Reaching the “Unreached” on Campus

I thought I understood the Great Commission.

The more I study, the more I’m finding out what Jesus really desired His followers to do. This has had a tremendous impact on how I view  campus ministry. I like my comfort zone. I like people like me. Therefore I usually default to reaching students like me. But is that what Jesus wants me do?

The Great Commissions

Take a look at the Great Commissions (yes, there are more than one). All but John contain a direct commission to go and spread the gospel to all peoples (panta ta ethne).

In Matthew 28:18–20 the main sentence in Greek is “disciple the nations.” “Go, baptize, and teach” support the main sentence, but the core thought He is communicating to us is “disciple every people group.”

Mark 16:15–16 says to proclaim the gospel to every person in every place, resulting in salvation or condemnation.

In Luke 24:45–49, Jesus’ summary of Old Testament, the cross, resurrection, and the gospel of Jesus shouldbe proclaimed by us to all people groups for the forgiveness of sin.

In John 20:21–23 John says we are sent in the same way and for the same purpose as Jesus. How did the Father send Jesus? To heal, forgive, and proclaim the good news to all peoples—the unlovely, the hurting, those enslaved by sin and the devil—so He might redeem a people from every people group (Rev. 5:9, 7:9).

Acts 1:8 is a promise/command that the Holy Spirit would make the disciples witnesses from Jerusalem to the ends of the earth—all peoples (and remember Jerusalem was not their home—Galilee was!).

What do we learn from these? Christ’s commission means going to an unreached people group (which usually involves leaving mine!), sharing the good news, and making disciples who will stay and reach that community until the task of reaching all people groups is complete. It won’t be easy or comfortable (Col. 1:24), but it can be done. We must go to those yet-to-be-reached peoples and make disciples in their culturally distinct communities. For campus ministry, a people group can be defined by race/language, affinity, and sometimes moral sociopolitical interests, but the point is there is no one within that community can evangelize that people group without a Christ-follower reaching out to them.

The Unreached on Campus

So who are the unreached people groups on campus? There are four types of unreached people. Each is culturally further and further away from a Christian witness and similarly must overcome greater and greater barriers to seek out a Christ follower.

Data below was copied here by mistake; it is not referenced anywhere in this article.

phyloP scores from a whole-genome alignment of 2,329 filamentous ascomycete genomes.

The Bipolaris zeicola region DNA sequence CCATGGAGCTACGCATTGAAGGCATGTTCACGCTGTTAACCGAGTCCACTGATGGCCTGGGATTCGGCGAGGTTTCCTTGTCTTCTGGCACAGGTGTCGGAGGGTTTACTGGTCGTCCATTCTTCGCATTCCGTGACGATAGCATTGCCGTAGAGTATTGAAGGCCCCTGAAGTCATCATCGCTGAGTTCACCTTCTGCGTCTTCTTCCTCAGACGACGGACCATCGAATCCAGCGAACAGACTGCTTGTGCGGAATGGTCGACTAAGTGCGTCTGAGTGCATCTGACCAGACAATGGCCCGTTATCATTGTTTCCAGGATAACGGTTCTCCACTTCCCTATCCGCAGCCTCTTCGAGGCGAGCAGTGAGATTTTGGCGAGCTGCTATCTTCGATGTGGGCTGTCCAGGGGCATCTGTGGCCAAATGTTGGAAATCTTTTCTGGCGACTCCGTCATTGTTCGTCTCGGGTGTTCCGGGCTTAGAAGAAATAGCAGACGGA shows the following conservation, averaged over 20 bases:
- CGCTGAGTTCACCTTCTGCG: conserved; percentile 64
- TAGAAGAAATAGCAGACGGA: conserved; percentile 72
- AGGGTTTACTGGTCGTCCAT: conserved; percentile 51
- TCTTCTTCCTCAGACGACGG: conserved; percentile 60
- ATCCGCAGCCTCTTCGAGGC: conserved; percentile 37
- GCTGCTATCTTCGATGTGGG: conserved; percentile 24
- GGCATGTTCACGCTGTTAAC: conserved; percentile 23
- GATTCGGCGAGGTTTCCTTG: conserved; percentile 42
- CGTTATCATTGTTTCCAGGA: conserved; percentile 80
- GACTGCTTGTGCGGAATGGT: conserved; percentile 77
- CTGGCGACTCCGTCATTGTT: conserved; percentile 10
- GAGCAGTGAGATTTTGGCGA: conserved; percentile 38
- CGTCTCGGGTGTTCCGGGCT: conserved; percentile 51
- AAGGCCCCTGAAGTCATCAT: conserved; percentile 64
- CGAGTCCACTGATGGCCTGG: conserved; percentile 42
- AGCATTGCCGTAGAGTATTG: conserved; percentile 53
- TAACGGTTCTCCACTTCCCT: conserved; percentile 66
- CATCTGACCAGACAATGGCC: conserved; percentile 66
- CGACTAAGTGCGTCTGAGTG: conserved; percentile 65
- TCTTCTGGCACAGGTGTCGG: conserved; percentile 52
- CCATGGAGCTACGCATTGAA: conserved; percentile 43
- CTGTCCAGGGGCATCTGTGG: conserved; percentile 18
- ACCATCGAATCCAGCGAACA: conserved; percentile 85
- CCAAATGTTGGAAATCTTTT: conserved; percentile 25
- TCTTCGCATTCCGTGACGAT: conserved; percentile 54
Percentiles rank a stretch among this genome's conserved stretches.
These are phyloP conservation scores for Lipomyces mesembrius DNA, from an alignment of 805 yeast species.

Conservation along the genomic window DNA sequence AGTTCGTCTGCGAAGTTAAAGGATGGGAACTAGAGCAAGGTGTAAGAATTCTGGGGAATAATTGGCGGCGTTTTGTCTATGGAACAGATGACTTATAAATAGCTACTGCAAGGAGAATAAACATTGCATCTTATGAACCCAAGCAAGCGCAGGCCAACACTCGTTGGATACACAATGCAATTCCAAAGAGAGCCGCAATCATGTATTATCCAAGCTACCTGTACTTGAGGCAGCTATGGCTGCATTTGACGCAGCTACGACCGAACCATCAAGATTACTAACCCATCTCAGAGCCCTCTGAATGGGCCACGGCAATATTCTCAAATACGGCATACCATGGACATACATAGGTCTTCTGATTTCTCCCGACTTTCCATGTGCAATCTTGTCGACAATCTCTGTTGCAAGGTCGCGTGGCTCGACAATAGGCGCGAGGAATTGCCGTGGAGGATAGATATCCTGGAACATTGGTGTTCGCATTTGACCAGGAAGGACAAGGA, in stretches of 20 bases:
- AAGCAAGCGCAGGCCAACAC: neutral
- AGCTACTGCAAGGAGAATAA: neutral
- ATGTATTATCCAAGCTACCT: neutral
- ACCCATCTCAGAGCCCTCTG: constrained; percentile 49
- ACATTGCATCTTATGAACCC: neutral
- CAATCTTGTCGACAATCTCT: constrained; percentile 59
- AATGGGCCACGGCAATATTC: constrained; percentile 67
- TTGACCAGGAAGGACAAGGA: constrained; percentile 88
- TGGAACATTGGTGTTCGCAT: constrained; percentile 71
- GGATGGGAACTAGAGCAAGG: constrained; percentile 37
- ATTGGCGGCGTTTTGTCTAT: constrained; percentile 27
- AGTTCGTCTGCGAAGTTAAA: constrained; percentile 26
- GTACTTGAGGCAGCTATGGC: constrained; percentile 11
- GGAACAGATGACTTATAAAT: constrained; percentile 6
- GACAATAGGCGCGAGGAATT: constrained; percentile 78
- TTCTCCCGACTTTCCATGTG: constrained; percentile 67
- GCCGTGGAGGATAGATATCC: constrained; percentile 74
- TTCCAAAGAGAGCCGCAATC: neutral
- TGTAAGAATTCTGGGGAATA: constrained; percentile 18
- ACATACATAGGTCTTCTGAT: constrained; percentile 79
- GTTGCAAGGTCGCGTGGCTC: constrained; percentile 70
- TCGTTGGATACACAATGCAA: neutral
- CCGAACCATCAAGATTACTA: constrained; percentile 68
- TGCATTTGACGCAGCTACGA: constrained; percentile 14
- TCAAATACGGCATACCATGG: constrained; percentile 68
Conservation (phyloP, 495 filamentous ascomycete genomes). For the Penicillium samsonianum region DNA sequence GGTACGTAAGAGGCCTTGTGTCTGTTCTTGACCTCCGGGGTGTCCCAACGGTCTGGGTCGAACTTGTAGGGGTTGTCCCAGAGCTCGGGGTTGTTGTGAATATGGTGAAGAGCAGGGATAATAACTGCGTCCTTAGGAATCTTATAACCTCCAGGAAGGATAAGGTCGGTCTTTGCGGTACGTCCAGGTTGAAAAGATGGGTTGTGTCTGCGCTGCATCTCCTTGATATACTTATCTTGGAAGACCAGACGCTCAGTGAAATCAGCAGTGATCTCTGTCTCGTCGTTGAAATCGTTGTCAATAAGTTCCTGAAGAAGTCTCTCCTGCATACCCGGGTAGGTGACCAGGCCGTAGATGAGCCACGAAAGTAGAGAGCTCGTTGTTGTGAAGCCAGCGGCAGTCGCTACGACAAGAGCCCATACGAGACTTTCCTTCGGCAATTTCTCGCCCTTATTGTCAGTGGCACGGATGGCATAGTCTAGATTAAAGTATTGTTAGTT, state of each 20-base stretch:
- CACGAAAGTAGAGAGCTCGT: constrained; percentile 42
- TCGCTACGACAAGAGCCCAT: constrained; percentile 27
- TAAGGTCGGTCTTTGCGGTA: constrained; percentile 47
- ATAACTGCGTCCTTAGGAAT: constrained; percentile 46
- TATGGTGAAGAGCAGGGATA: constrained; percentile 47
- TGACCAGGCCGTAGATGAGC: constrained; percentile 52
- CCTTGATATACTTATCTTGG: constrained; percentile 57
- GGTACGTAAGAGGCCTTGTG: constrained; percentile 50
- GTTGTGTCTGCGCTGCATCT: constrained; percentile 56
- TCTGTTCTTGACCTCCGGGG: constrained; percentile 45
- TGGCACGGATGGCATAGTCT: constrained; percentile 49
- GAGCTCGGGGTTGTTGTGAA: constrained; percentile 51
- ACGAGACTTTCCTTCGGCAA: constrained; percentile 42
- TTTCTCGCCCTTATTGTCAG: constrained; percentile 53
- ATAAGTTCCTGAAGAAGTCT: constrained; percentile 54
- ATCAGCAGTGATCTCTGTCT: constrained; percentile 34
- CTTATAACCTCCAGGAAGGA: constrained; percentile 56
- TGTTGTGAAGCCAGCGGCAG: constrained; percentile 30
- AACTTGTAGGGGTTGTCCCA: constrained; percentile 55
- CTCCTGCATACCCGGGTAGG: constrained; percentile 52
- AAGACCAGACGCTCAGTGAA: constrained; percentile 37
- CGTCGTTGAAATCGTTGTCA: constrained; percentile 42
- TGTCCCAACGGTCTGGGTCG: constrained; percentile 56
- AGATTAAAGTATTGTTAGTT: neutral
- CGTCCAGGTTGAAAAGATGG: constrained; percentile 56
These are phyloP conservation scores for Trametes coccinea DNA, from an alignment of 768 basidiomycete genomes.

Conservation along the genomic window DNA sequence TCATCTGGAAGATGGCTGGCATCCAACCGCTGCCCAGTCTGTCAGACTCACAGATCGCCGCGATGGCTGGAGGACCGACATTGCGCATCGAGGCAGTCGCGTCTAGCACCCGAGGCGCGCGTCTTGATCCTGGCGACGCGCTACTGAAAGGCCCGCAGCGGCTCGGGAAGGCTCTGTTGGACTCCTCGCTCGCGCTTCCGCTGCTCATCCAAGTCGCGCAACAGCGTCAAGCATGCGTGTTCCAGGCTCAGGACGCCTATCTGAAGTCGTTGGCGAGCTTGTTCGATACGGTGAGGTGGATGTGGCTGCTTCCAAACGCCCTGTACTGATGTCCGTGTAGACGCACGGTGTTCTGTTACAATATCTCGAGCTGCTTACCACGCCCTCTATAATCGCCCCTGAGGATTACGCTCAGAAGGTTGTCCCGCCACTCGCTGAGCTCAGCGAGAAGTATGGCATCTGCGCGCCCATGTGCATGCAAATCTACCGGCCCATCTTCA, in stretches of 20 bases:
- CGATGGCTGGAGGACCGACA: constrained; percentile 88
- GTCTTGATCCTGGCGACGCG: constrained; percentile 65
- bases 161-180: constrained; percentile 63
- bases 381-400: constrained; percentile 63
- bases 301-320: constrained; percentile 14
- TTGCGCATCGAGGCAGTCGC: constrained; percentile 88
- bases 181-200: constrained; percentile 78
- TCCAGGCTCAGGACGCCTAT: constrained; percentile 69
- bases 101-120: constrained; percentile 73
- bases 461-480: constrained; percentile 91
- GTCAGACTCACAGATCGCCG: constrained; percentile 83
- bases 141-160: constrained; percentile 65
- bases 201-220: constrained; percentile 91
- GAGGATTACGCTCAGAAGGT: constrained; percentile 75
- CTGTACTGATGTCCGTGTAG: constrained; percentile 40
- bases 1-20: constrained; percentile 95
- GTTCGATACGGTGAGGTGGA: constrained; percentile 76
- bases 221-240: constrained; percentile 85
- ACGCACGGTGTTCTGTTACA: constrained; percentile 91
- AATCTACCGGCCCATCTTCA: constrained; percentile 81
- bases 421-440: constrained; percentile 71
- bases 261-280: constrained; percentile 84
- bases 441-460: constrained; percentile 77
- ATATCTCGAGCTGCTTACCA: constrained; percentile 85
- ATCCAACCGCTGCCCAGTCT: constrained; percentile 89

1. Those within church culture who are regularly exposed but still do not believe.
  2. Those outside the church but within the same culture.
  3. Those outside the church but from a different but similar culture.
  4. Those outside the church who come from a radically different culture.

Groups 3 and 4 have insurmountable cultural barriers to walking in one of our meetings. Jesus wants us to go to them and see them redeemed and then reach their own people group. The goal is not just another disciple like me but another disciple in a people group that was previous unreached.

Here are a few people groups at that rarely have a Christian witness within them (much less a Christian community):

  • Gay/lesbian/transgender/bisexual
  • Cults: Mormons, Christian Science, etc.
  • Muslim, Baha’i, Hindu, Buddhist, and other religious groups
  • Atheist/secular societies/clubs
  • Student government and other high-level campus leaders
  • Students addicted to drugs, sex, alcohol, gambling, porn, or other
  • University Administration or staff
  • International/Ethnic clubs—Korean, Indonesian, Cantonese, Lebanese, Persian, etc.

Will You Go?

A fresh look at what Jesus is saying to the church about the task of redeeming and discipling all people groups makes me think differently about the campus. Who are the least-reached people groups? Where is the greatest need? Will I leave my comfort zone and reach out to those unlike me because they are loved by Jesus and have no other hope? Imagine the above groups of people coming to Christ in droves because someone from their people group started following Jesus. You loved them enough to cross the cultural barriers so they could hear about Christ. God would be glorified, kingdom communities would spring up all over campus, and the world would never be the same…